Waist Training 101: Does It Really Work?

Updated 09/08/17

Maybe you heard about it from Jessica Alba or saw an Instagram on Kim Kardashian's profile. Whatever your entrée to waist training, you've probably wondered how—and if—it actually works. Inquiring minds want to know, so we spoke to waist training expert and author of the best-selling book Waist Training 101: A Guide to Using Corsets to Slim Your Waistline ($13), Vanna B., for the skinny on the method. Keep scrolling to read all about it!

Does waist training actually work?

"Yes, it does! With regular wear of a steel-boned corset, the waist gradually molds to the shape of the corset. This includes the fat pads as well as the floating ribs (the two lowest pairs of ribs), which, since they aren’t connected to the breastbone, are flexible."

What does waist training entail? Do you wear it all day? Sleep in it? Work out in it?

"While there’s no set formula; you should try to wear your corset as frequently as possible for as long as you can since this is the main factor that will determine how quickly you’ll see results. Everyone’s lifestyle and tolerance to its stiffness is different, so this will vary from person to person. Some people might waist train five days a week, six to eight hours a day or less. Others are more extreme and wear their corset 23/7, sleeping in it and only removing it to shower. But you should not work out in a steel-boned corset as they are very rigid and your movement and lung expansion will be limited during wear."

What kind of results can waist training give someone?

"You can pretty much achieve as small a waist as you want; however, it will take consistency and time. Take, for example, Cathie Jung, who, with a corseted waist circumference of just 15 inches, holds the Guinness World Record for the smallest waist on a living person. She’s been diligently training her waist since 1985. Throughout the years, there have been many others who have achieved astonishing results, including Ethel Granger, who is said to have had the smallest waist ever recorded—13 inches.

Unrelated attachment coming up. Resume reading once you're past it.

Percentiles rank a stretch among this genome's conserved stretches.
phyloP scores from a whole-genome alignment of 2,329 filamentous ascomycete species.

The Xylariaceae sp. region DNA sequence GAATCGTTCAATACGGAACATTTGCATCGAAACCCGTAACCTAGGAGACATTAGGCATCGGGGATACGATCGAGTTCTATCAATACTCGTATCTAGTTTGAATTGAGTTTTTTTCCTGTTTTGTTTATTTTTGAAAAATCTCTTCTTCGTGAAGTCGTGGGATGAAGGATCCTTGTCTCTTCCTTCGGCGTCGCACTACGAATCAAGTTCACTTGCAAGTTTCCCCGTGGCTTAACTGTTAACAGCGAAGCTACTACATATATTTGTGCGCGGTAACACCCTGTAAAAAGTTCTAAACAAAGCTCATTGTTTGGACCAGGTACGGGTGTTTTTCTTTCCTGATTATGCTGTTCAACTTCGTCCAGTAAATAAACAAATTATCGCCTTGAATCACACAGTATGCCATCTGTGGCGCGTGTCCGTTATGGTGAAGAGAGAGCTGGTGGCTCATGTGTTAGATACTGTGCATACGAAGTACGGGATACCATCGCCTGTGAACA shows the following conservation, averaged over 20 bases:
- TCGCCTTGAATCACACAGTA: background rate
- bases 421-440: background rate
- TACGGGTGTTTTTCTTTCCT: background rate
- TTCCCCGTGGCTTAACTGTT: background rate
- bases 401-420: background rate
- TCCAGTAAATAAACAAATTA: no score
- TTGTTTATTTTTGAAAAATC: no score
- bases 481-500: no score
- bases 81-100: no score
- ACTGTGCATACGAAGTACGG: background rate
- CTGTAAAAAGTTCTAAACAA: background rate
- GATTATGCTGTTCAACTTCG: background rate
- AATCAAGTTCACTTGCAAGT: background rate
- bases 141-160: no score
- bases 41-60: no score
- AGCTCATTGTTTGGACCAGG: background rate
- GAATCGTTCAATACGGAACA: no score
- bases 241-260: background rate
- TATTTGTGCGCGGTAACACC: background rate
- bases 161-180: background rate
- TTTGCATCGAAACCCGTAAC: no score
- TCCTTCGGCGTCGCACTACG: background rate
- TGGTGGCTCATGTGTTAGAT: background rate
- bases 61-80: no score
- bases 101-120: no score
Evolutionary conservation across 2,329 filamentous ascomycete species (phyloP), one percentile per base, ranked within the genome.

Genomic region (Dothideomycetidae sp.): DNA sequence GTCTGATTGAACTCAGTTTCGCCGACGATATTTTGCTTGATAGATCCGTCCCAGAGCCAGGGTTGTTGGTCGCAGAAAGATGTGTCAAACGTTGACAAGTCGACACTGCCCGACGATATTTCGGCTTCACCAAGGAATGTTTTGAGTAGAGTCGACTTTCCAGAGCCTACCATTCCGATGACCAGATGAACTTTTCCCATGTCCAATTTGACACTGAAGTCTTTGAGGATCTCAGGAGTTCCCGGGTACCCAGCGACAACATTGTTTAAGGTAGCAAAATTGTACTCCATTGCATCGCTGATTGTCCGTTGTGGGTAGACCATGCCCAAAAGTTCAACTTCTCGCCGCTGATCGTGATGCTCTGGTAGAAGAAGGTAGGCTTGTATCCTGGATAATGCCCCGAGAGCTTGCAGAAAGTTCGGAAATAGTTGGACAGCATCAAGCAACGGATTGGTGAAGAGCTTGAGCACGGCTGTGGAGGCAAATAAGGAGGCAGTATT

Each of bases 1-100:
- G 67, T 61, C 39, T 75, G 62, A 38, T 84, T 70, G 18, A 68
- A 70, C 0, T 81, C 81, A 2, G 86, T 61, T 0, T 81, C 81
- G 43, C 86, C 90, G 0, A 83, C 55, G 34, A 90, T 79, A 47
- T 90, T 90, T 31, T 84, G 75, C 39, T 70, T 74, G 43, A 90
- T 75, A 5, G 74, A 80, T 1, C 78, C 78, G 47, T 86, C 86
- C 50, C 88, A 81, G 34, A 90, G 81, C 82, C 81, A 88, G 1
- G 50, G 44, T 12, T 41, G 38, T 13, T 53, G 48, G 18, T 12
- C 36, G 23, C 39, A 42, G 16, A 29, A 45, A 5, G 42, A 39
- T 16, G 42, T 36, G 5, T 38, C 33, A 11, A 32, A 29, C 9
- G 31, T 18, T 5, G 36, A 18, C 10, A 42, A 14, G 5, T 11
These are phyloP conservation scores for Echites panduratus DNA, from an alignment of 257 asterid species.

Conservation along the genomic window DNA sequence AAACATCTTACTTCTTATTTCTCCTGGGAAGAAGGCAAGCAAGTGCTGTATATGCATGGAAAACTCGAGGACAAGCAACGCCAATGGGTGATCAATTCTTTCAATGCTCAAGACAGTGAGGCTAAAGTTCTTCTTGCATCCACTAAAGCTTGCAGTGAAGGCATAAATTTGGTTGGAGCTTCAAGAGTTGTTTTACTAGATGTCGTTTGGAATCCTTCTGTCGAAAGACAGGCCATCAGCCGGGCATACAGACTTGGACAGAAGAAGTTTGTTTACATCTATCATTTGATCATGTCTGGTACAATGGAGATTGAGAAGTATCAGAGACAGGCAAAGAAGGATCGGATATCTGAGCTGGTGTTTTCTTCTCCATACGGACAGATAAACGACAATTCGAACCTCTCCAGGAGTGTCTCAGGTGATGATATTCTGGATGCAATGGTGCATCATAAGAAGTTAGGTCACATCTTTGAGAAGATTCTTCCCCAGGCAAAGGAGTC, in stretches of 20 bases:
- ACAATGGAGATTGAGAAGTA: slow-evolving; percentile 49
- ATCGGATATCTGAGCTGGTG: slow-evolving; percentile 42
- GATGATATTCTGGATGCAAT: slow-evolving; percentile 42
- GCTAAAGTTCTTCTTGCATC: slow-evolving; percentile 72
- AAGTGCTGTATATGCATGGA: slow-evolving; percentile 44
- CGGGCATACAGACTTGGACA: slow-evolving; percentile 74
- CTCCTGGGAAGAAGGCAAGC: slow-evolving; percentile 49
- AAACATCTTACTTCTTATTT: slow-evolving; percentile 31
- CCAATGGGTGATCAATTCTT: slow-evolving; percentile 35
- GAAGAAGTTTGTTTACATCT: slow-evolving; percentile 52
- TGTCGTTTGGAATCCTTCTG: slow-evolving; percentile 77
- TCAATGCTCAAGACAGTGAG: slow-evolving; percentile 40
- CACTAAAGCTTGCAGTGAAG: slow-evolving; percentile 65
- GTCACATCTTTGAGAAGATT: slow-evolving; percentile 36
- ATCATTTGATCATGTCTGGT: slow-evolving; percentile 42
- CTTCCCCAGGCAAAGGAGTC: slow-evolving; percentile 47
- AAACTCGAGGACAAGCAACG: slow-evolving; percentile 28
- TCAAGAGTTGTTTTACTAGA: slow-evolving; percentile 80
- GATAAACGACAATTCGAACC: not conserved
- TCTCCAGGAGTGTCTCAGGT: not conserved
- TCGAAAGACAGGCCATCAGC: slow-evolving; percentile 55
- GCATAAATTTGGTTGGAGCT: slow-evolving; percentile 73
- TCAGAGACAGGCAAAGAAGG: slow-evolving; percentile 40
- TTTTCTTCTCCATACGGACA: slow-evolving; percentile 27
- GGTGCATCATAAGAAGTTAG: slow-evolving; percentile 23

In addition to a smaller waist, results can include improved posture and overall weight loss, which is achieved by the constrictive corset limiting your stomach capacity."

What does someone who's never waist trained before need to know?

"I speak primarily about steel-boned corsets because, frankly, those are the only garments that truly 'train' the waist. There are, however, other garments people purchase with the hopes of achieving a reduction in their waist circumference, mainly latex cinchers (also known as fajas), which cause the wearer to sweat in the midsection. I don’t usually recommend them, because they are of inferior quality, don’t last as long, do not allow the skin to breathe, and simply do not produce the same level of results.

So that’s something newcomers should be aware of to save themselves the initial waste of time and money. I talk more about what to look for in a good waist training corset in my book, Waist Training 101: A Guide to Using Corsets to Slim Your Waistline.

"Another important thing to note is that moderation and attentiveness to your body are the most sensible policies. Remember, your corset should be tightened incrementally over time. You should refrain from trying to force extreme results within an unreasonable time frame by lacing it too tightly too quickly. It is equally important to ensure your corset fits properly, and always listen to your body. Pain, numbness, and difficulty breathing are signs that your corset is tied too tightly and needs to be loosened or removed."

Are there risks or complications?

"In my research, I’ve found the accusations people have made about waist training being dangerous to be untrue. There is no proof whatsoever that it is harmful and no documentation of anyone having ever been hurt by it. Yes, it does move and compress your organs, but fortunately they are malleable and easily able to adapt to changes in the body form, as they do during exercise anytime we bend or twist. Another time when the organs are moved and compressed, even more so in fact, is during pregnancy.

 The only consequences of organ compression in a healthy individual are reduced stomach and lung capacity, neither being life-threatening conditions. Even Cathie Jung, who displays some of the most extreme results we will see, has remained a healthy, fully functioning individual throughout the years. But as with anything, it’s always a good idea to be sensible and attentive to your body. As I mentioned above, tightening of the laces should be done gradually to allow your body time to adjust, and if you feel any type of pain, numbness, or shortness of breath, then of course you should loosen or remove the corset immediately."

Should you consult with a doctor before trying waist training?

"While it probably isn’t necessary for a healthy adult to do so, it also can’t hurt, so if it makes you feel more comfortable to speak with your doctor first, then by all means you should. I would definitely recommend consulting with your doctor first if you have any medical issues whatsoever."

How do you know if waist training is for you?

"I found waist training to be a good fit for me because after two children, dieting and exercise alone had not been sufficient in helping me achieve the waist-to-hip ratio I desired. I required an extra boost that I’ve found in waist training. Individuals who find this to be the case for them as well may also appreciate the assistance of a corset." 

Would you ever try training your waist with a steel-boned corset? Tell us what you think about waist training below!

Related Stories